'War grave of 64 people': Lost British WWII submarine found in Aegean Sea

After a 25-year search, the mysterious disappearance of British WWII submarine H.M.S. Triumph is coming to light after it was found more than 660 feet below the blue waters of the Aegean Sea.

SOUNION, Greece – It was the hardest mission Greek researcher Kostas Thoctarides said he had ever undertaken.

After a 25-year search, the mysterious disappearance of British WWII submarine H.M.S. Triumph is coming to light after it was found more than 660 feet below the blue waters of the Aegean Sea. 

Thoctarides said the sub was initially located with an Echo Sounder with the help of his daughter, Agapi-Oceanis, who is almost  21 years old and the first certified female ROV pilot in Greece.

"The wreck site is treated with respect as it is a maritime war grave of 64 people," said Thoctarides regarding the seven officers, 55 crew members and two commandos onboard. 

Triumph was lost in the blue waters of the Aegean on Jan. 9, 1942. It began its operations in May 1939. It carried out 20 patrols and saw significant successes during its operation, sinking several enemy ships and the Italian submarine Salpa.

Triumph now rests at the bottom of the open sea at a slight, starboard list dozens of miles off the coast. 


The sub's periscopes and hatches were found down, indicating that Triumph was on a deep dive at the time of its sinking, according to Thoctarides. Depth and directional rudders were also found straight, indicating they were at a steady depth.

"In its tower, you can see the wooden wheel helm, compass, and 4-inch cannon that is slightly raised upwards," Thoctarides said. "The hatches on either side of the cannon leading inside the hull are also shut."

On the fore side of the bridge, Thoctarides said the door leading to the gunnery was open with all the hatches closed. The right torpedo tube was alos opened and a MK VIII torpedo half-out of the submarine.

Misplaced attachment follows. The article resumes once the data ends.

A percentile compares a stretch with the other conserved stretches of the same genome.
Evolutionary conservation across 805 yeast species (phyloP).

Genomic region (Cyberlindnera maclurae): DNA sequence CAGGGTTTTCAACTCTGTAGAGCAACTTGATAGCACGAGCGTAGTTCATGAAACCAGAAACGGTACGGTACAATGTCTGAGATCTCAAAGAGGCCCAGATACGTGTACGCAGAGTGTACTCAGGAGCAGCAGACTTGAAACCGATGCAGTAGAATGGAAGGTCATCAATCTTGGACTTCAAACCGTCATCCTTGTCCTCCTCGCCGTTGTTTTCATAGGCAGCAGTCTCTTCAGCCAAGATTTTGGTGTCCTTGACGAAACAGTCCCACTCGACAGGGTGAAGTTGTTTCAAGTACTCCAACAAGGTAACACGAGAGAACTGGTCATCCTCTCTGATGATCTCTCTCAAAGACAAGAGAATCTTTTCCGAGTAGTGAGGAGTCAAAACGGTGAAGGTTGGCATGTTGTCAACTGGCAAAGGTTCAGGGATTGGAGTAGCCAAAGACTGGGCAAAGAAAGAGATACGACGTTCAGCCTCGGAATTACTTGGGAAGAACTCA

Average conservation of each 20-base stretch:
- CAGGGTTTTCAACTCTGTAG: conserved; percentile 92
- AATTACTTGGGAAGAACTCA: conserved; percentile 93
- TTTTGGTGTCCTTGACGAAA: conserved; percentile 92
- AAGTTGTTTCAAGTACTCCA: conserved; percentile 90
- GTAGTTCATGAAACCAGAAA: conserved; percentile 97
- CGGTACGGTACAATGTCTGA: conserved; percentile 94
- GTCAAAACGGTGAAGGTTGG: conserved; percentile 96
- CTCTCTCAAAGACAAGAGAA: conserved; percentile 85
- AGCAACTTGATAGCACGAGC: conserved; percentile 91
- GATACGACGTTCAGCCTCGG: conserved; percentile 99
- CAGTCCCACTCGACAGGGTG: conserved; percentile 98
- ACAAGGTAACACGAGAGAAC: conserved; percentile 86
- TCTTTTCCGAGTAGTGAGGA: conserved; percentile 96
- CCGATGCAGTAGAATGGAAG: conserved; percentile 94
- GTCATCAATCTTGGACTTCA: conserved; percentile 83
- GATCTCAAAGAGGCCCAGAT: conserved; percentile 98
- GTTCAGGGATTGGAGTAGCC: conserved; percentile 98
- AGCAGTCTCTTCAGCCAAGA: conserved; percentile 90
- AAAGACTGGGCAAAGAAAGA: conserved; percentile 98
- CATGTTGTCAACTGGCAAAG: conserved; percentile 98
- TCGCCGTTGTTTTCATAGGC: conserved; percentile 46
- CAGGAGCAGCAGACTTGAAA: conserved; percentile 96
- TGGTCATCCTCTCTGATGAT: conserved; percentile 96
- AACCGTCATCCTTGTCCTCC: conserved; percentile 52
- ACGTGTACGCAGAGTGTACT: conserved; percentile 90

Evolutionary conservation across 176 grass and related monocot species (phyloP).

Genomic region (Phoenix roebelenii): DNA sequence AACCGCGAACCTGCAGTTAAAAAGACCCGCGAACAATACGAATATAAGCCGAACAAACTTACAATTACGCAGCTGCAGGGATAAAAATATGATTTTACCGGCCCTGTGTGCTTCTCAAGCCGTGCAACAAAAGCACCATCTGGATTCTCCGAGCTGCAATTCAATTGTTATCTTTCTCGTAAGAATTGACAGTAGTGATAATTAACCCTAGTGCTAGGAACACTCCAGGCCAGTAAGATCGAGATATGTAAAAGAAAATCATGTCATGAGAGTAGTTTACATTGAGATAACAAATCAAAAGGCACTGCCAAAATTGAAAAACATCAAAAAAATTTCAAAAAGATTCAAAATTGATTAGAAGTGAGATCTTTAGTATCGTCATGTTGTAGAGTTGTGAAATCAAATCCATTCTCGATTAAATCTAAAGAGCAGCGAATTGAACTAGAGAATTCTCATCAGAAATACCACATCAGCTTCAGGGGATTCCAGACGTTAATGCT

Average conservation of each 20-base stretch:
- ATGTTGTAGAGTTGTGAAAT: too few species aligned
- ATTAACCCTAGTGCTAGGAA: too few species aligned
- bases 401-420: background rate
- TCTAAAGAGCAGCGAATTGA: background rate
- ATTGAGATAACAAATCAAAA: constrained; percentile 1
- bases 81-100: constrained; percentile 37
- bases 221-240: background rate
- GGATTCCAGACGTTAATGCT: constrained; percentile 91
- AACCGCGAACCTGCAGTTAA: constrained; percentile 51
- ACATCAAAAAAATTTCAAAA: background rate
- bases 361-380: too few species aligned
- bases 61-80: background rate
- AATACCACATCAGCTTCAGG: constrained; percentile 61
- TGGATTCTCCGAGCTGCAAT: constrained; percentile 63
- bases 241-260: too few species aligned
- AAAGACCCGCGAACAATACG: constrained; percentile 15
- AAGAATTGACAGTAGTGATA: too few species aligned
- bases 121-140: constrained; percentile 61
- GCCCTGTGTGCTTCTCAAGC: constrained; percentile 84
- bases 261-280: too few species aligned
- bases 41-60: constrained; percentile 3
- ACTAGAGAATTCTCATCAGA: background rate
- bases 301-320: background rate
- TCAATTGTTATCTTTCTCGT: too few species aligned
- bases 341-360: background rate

The final cause of the sinking, Thoctarides said, appears to have been a high-power explosion in the front section of the submarine.

Thoctarides was first informed about the history of Triumph in 1998. After an extensive survey in the U.K. and a search of German and Italian archives, he began the mission.

It was the fifth submarine wreck Thoctarides and his underwater project company, ROV Services, has found in Greek waters.

Last patrol in Greece

Triumph departed from Alexandria, Egypt, for its final mission the day after Christmas 1941. 

The purpose of the mission was to carry out two special operations as well as conduct an aggressive patrol in a specific area of the Aegean assigned to it by British officials.

On the evening of Dec. 29, Triumph sailed into Despotikos Bay, Greece, before heading out on its last patrol. The following day, the submarine reported an encrypted signal indicating the successful completion of the first phase of its last mission, according to Thoctarides. 

That would be the last signal Triumph would send.

On Jan. 9, 1942, at 11:45 a.m., Triumph began its torpedo attack of an enemy ship south of Sounion, Greece. 

"Recently, in the same underwater area, we identified three more British Mark VIII torpedoes of the same type with those carried by Triumph and even within range of the attack," Thoctarides said. "This fact leads us to believe that the Triumph launched more than one torpedo during its last attack."

After the attack, Triumph then continued its patrol, making its presence felt in Milos and Naxos, Greece. 

Traces of Triumph soon begin to disappear, according to reports. On Jan. 23, 1942, the British Navy sent a naval signal indicating Triumph should be considered lost after patrolling the Aegean.